1. susanna says:

      Mass isn’t about passover or Holy Thursday, it’s re-enacting the sacrifice of Jesus Christ on Calvary. Why would anyone who believes in Jesus and the new covenant participate in an old testament seder?

      1. greg smith says:

        Same way my Jewish wife goes to Christmas mass!

        1. susanna says:

          Ok for her, but you are participating in a ritual of those who reject Jesus Christ as the messiah. Early Christians gave their lives rather than participate in anything that did not acknowlege Jesus as God. Diocletian might have thought it nice if Susanna offered some incense to the goddessd Diana, but she preferred death.

          1. GREG SMITH says:

            SUSANNA: Nothing personal, but, I’ve decided that I’m not going to get involved with debates of my or anyone else’s religious practices. I saw the quality of discussion at Califonia Catholic Daily diseinigrate when that happened there. I wouldn’t want it for this excellent forum.

    2. Quanah says:

      What in the world does this have to do with the above post??!!

  4. Patrick says:

    There’s a church in Pittsburgh that was turned into a brewery (The tanks are under the still remaining Ciborium) and pizza place, very sad indeed.

  5. Hannah says:

    It does not escape notice that the central ‘table’ happens to be in the shape of a cross. Hmmm (ugh!)

  6. Paul says:

    Rather than blaming the people that bought the church, and used it for a different purpose, perhaps it would be better to think about what caused this to happen. The church was evidently sold by the Roman Catholic Church, and the blame rests entirely on them. My old church was sold and became a mexican restaurant, and don’t even get me started about that gay nightclub in Los Angeles that they call “the abbey”. I don’t want to know what goes on in there…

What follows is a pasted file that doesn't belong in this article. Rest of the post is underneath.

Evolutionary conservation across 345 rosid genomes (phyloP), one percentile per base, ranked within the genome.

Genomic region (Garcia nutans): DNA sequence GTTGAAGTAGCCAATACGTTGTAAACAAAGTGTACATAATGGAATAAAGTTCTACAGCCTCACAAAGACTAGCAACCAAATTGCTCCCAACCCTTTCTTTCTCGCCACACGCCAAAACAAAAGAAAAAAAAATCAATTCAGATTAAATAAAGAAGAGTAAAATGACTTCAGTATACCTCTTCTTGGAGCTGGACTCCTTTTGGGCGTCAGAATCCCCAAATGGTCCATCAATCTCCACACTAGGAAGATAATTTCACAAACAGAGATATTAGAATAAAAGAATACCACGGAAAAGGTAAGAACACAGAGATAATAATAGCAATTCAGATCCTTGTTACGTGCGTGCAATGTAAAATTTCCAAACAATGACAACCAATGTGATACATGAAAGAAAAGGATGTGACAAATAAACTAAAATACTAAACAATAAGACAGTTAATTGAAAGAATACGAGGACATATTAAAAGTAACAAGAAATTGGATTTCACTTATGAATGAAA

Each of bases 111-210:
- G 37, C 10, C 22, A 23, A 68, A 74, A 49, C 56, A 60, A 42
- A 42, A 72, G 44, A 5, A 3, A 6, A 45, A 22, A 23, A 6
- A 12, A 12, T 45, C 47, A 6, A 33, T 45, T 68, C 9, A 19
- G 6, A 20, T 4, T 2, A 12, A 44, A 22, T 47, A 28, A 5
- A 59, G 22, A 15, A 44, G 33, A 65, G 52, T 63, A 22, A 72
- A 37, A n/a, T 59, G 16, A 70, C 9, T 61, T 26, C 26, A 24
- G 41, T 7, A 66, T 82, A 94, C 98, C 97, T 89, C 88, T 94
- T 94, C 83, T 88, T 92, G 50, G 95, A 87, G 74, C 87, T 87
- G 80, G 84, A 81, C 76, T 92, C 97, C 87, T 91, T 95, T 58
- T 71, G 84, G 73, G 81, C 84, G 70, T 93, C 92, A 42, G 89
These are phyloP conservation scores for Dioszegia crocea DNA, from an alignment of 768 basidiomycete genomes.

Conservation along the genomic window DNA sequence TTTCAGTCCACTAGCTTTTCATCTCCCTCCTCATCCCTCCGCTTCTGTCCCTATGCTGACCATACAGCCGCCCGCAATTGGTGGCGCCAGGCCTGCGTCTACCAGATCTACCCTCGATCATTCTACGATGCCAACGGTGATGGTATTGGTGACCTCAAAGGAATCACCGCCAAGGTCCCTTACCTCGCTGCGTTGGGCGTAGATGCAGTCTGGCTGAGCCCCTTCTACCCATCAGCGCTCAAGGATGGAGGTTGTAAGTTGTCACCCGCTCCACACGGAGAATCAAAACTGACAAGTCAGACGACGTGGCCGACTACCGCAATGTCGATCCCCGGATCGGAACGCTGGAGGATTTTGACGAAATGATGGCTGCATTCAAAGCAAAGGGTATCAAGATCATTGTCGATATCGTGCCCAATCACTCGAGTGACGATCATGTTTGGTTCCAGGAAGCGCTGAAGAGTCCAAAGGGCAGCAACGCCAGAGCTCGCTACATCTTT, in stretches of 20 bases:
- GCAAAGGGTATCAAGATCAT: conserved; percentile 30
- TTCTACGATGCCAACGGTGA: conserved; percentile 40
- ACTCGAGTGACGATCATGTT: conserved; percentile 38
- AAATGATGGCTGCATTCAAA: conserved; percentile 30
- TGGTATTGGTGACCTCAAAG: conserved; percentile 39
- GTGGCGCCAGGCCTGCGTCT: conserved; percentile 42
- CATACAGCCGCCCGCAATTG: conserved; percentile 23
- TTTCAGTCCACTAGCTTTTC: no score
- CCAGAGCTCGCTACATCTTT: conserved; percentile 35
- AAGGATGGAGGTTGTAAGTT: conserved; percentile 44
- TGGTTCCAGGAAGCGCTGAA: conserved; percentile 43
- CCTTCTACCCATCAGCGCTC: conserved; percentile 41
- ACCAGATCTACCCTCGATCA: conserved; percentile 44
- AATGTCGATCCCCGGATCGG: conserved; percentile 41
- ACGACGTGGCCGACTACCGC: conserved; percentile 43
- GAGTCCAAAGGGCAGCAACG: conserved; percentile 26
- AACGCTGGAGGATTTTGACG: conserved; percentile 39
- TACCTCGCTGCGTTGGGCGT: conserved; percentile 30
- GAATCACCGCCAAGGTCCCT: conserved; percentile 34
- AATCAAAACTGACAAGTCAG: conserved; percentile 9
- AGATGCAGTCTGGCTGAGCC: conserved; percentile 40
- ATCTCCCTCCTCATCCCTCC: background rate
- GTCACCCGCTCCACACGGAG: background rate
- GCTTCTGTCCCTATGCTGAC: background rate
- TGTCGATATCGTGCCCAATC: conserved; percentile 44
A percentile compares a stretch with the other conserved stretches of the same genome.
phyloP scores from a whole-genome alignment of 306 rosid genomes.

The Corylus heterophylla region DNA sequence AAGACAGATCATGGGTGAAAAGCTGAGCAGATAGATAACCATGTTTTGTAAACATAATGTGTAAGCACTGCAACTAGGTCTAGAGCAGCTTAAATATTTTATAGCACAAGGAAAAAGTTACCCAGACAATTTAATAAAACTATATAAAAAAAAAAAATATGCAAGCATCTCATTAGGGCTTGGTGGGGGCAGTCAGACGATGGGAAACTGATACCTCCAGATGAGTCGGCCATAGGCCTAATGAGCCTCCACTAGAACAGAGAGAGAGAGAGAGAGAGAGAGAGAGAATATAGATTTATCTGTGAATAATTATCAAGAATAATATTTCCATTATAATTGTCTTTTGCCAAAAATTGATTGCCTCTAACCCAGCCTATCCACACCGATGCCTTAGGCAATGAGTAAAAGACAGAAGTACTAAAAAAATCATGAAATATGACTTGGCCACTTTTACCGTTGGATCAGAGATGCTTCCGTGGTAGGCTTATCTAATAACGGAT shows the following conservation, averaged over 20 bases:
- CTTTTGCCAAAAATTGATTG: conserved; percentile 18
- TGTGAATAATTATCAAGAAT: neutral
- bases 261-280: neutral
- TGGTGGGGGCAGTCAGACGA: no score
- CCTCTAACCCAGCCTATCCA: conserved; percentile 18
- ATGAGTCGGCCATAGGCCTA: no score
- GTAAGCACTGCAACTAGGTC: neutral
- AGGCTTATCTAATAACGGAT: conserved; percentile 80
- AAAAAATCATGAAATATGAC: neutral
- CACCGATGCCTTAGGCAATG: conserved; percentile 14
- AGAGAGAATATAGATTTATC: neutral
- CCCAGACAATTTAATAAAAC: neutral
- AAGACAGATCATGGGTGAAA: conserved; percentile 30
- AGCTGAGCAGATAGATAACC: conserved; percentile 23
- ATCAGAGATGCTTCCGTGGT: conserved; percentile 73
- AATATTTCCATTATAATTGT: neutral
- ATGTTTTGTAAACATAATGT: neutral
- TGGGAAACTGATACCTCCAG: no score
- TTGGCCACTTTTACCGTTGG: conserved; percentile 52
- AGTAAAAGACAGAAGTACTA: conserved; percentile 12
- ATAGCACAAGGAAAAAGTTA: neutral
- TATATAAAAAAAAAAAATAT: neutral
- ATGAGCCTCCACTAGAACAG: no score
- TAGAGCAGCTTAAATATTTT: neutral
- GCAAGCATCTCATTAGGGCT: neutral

1. Dan says:

      I think not. The Church has no share in the blame for this gross irreverence. The building was properly deconsecrated and was no longer a sacred space except in history. The conversion of a former church to secular use grieves my soul for it indicates the loss of faith for a region as a whole.

      Having said that, let me add that I think the design of the cafe was a deliberate attempt to rub feces in the face of our Lord. There is not enough money in the world to get me to sit at that table.

    2. Thomas Aquinas says:

      It is not the Roman Catholic Church, it is called the Catholic Church.

    3. Orange County Kevin says:

      I’m a Tridentine-er and go to the Abbey in West Hollywood all the time. It’s fun. To my knowledge, the Abbey was never a Church. St. Ambrose’s is the local church in West Hollywood. It’s beautiful, and they do a good job reaching out to LGBT Catholics, despite the best efforts of people like you to rid us from the Church.

      Before you speculate on what goes on at gay clubs (the same thing that goes on in straight ones) why don’t you do your own reconaissance.